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Front Psychiatry. 2016 Jun 21;7:111. doi: 10.3389/fpsyt.2016.00111. eCollection 2016.

Real-Time fMRI Neurofeedback with War Veterans with Chronic PTSD: A Feasibility Study.

Author information

  • 1Yale Child Study Center, Yale School of Medicine, New Haven, CT, USA; Division of Psychology and Language Sciences, University College London (UCL), London, UK; Anna Freud Centre, London, UK; Department of Radiology and Biomedical Imaging, Yale School of Medicine, New Haven, CT, USA.
  • 2Department of Veteran Affairs, National Center for PTSD, West Haven, CT, USA; Department of Psychiatry, Yale School of Medicine, New Haven, CT, USA; Bennington College, Bennington, VT, USA.
  • 3Department of Veteran Affairs, National Center for PTSD, West Haven, CT, USA; Department of Psychiatry, Yale School of Medicine, New Haven, CT, USA.
  • 4Department of Radiology and Biomedical Imaging, Yale School of Medicine , New Haven, CT , USA.
  • 5Department of Radiology and Biomedical Imaging, Yale School of Medicine, New Haven, CT, USA; Department of Psychiatry, Yale School of Medicine, New Haven, CT, USA.

Abstract

Many patients with post-traumatic stress disorder (PTSD), especially war veterans, do not respond to available treatments. Here, we describe a novel neurofeedback (NF) intervention using real-time functional magnetic resonance imaging for treating and studying PTSD. The intervention involves training participants to control amygdala activity after exposure to personalized trauma scripts. Three combat veterans with chronic PTSD participated in this feasibility study. All three participants tolerated well the NF training. Moreover, two participants, despite the chronicity of their symptoms, showed clinically meaningful improvements, while one participant showed a smaller symptom reduction. Examination of changes in resting-state functional connectivity patterns revealed a normalization of brain connectivity consistent with clinical improvement. These preliminary results support feasibility of this novel intervention for PTSD and indicate that larger, well-controlled studies of efficacy are warranted.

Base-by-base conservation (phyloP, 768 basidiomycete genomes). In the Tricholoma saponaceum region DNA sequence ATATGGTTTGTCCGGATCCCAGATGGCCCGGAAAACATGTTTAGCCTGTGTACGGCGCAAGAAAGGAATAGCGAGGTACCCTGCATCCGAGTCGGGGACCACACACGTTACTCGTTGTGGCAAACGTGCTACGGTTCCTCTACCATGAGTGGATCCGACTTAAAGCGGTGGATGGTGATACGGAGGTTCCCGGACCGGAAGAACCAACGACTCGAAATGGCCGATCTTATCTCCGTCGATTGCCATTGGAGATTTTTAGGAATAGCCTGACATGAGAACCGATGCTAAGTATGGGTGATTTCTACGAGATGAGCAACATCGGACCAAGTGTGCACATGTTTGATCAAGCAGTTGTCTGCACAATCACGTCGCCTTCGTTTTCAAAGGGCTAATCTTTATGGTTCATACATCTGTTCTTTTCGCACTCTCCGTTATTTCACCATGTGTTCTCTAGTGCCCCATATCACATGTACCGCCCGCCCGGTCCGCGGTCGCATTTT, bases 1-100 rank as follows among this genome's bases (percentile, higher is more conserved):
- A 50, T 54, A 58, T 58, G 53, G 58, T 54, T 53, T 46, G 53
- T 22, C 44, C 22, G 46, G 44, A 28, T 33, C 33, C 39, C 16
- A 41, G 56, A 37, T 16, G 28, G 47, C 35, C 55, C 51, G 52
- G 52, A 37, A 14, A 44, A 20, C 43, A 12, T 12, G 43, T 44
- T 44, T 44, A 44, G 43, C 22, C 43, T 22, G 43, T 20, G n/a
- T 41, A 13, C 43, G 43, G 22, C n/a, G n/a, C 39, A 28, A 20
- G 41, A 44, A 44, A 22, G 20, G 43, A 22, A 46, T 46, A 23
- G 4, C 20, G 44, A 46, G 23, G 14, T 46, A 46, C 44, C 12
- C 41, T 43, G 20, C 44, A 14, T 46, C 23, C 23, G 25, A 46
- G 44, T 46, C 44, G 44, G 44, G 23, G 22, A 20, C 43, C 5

KEYWORDS:

PTSD; functional connectivity; neurofeedback; real-time fMRI; resting-state; war veterans

PMID:
27445868
PMCID:
PMC4914513
DOI:
10.3389/fpsyt.2016.00111
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